A Discussion about the W.Va. Primaries and What They Might Mean for November


On this West Virginia Morning, we hear a discussion about Tuesday’s election results. Robert Rupp is a professor who teaches political science and history at West Virginia Wesleyan College. He’s studied state politics for 30 years. Jesse Wright spoke to him about the results of the primary election and what they might mean for the general election in November.

Also on today’s show, instead of sending used political signs to the landfill, there’s an organization in central West Virginia that wants to repurpose them. Kids in Barbour County are turning the signs in an anti-litter campaign. Glynis Board reports.

We also hear another in a series of audio postcards from several young students in Appalachian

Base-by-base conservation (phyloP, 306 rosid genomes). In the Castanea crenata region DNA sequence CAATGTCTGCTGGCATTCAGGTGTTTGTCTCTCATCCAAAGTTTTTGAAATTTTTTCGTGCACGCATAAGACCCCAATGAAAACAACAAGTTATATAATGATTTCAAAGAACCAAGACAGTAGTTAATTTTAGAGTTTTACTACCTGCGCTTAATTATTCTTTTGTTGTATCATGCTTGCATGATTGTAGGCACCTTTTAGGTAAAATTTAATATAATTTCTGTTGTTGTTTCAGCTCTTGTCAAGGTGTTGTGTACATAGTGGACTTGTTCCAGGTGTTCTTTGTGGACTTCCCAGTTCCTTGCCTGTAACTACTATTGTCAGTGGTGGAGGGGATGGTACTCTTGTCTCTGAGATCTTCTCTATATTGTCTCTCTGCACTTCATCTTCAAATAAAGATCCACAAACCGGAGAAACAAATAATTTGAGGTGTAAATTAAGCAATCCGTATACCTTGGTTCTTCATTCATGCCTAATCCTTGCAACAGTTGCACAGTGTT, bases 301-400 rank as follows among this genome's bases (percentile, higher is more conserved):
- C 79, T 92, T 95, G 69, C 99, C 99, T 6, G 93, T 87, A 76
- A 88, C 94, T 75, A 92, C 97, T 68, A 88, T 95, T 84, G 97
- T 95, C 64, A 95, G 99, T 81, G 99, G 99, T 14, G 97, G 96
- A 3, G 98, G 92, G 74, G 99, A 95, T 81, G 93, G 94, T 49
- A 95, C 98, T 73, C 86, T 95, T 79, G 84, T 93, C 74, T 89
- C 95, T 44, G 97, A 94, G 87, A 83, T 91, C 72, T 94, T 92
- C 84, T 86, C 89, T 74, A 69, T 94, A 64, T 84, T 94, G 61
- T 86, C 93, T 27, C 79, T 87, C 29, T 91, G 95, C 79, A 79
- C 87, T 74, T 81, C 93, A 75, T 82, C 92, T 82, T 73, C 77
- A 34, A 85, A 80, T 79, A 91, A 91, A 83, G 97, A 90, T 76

North Carolina in which they talk about what it’s like to live in the mountains. These pieces were crafted during a summer program of the Partnership for Appalachian Girls’ Education (PAGE) for girls in grades 6 through 9. The youths in the program worked with facilitators to write, edit, and voice “digital stories” that say something about their lives. This morning, we hear from sixth-grader grader Preslea Harwood. Preslea lives in Marshall, a small town north of Asheville that sits on the edge of the Pisgah National Forest.

And we hear our Mountain Stage Song of the Week, the seeds of which were sown from a tune that Los Angeles area musician Joachim Cooder would sing to his houseplant. He performs “Fuchsia Machu Picchu”.

West Virginia Morning is a production of West Virginia Public Broadcasting which is solely responsible for its content.

Support for our news bureaus comes from West Virginia University, Concord University, and Shepherd University.

West Virginia Morning is produced with help from Molly Born, Jessica Lilly, Kara Lofton, Liz McCormick, Dave Mistich, Brittany Patterson and Roxy Todd. Our news director is Jesse Wright. Our producer is Glynis Board.